Feb. 8 2016 09:43 AM

A good herdsperson not only observes but takes action.

In college, I fielded many questions about my agricultural communications degree that went something like this, "So you're studying to be a cow whisperer?" My quipped remark was often some type of dig at the individual's chosen major, but what I wanted to tell those people was that I was actually studying the art of talking to the real cow whisperers. As a dairy farmer's daughter, I spent many childhood hours following around my father who is a talented cowman and who for many years I believed was a genuine cow whisperer.

The trick, I learned, to "cow whispering" was to be observant. As new technologies arise, monitors and videos can help us with this task, but the importance of the task remains the same. Animal actions and interactions can tip off the observant producer to concerns in the herd.

Take, for example, the transition cow. A recent Iowa State University dairy team article described some studies that show behavior exhibited by the transitioning cow can suggest the initiation of disease. According to the article, cows suffering from mild to severe metritis following calving exhibited significantly lower dry matter intake starting one day prior to calving through the metritic event. Cows that experience hoof lesions within a few months following calving are more likely to be found perching during the two weeks leading up to calving. Animals with a lower average dry matter intake 11 to 12 hours prior to calving are more likely to experience dystocia than cows with higher dry matter intakes.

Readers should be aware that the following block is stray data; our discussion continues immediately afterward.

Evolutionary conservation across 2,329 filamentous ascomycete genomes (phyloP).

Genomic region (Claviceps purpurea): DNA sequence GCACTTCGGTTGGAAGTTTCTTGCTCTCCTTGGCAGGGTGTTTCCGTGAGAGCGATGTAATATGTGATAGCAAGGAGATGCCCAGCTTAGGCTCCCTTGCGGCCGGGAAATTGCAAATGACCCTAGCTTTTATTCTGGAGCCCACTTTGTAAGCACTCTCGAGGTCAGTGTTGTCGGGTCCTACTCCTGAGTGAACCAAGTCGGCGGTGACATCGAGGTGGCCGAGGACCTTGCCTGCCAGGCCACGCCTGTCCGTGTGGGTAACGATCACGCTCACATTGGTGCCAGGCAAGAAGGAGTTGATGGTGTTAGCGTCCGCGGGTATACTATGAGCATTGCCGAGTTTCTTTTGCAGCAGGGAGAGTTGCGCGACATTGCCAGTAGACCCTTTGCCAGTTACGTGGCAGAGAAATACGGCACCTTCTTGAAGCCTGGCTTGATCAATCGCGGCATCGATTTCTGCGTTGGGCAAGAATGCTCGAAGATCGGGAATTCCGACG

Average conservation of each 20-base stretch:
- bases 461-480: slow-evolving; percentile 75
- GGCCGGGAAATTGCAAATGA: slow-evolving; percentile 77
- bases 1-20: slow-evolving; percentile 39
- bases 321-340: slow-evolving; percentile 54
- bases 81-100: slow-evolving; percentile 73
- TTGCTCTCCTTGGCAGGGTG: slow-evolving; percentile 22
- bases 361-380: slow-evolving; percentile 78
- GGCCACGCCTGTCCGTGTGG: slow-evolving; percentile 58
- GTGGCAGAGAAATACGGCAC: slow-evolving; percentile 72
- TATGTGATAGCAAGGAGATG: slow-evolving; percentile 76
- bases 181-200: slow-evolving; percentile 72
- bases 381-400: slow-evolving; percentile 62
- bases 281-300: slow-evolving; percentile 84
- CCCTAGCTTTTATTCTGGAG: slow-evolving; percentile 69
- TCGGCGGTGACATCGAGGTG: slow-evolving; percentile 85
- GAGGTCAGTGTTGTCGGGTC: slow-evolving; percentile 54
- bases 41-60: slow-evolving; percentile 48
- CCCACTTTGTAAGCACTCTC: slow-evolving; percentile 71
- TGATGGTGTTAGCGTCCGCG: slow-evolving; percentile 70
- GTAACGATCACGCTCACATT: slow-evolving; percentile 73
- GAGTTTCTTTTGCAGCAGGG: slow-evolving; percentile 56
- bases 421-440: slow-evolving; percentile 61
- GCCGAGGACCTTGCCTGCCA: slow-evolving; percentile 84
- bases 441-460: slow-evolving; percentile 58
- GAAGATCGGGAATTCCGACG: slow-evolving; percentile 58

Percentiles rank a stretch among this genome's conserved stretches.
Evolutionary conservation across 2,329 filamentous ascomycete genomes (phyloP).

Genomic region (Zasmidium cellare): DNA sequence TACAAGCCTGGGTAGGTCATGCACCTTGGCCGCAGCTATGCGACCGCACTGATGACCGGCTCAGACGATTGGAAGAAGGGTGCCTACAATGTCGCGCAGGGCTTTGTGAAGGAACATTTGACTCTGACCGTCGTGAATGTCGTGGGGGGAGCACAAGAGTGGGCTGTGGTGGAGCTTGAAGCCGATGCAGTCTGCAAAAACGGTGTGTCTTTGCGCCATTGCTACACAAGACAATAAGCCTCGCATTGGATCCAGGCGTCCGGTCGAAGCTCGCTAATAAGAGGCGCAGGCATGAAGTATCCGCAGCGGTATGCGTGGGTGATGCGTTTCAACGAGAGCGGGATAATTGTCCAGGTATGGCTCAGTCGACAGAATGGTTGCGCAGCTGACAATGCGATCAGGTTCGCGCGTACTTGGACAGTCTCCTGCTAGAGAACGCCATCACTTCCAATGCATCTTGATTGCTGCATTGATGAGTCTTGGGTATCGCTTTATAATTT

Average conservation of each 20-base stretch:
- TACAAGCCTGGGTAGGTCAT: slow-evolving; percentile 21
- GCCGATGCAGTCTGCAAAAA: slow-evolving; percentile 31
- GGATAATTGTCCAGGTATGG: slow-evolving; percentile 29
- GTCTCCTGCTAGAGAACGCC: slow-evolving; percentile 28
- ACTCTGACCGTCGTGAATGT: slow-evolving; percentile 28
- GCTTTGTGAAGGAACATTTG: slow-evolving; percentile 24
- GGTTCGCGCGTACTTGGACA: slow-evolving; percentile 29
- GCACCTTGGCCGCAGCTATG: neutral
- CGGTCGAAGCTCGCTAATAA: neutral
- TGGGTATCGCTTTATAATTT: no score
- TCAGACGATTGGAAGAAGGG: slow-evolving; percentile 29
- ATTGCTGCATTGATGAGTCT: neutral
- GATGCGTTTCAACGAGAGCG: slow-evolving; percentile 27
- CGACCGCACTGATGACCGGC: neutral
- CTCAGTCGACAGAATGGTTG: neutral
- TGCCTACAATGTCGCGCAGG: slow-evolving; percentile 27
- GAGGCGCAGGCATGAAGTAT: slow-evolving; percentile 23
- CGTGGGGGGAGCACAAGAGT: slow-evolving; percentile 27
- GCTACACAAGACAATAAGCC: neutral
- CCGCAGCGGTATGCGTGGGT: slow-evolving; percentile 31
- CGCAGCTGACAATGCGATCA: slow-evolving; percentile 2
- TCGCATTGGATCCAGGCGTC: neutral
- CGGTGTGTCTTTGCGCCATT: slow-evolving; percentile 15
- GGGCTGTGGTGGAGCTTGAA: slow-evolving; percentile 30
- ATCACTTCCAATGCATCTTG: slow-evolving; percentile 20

Although all of these signs are understood as general illness indicators, observing them early allows a producer to get a jump start on treatment or prevention. Even more important than noticing impending disease markers is utilizing them to initiate disease management protocols.

In the case of the transition cow, observation may result in early treatment or closer monitoring through the following days and months. If the behaviors are documented in cow after cow passing through the maternity pen, it may be time to analyze the precalving setup.

Being observant is an important trait for a herd manager. Maybe more important is the ability to take action based on observed behaviors.
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The author is an associate editor. She covers feeding, milk quality, youth activities and heads up the World Dairy Expo Supplement. Maggie was raised on a 150-cow dairy near Valley Center, Kansas, and graduated from Kansas State University with degrees in agricultural communications and animal sciences.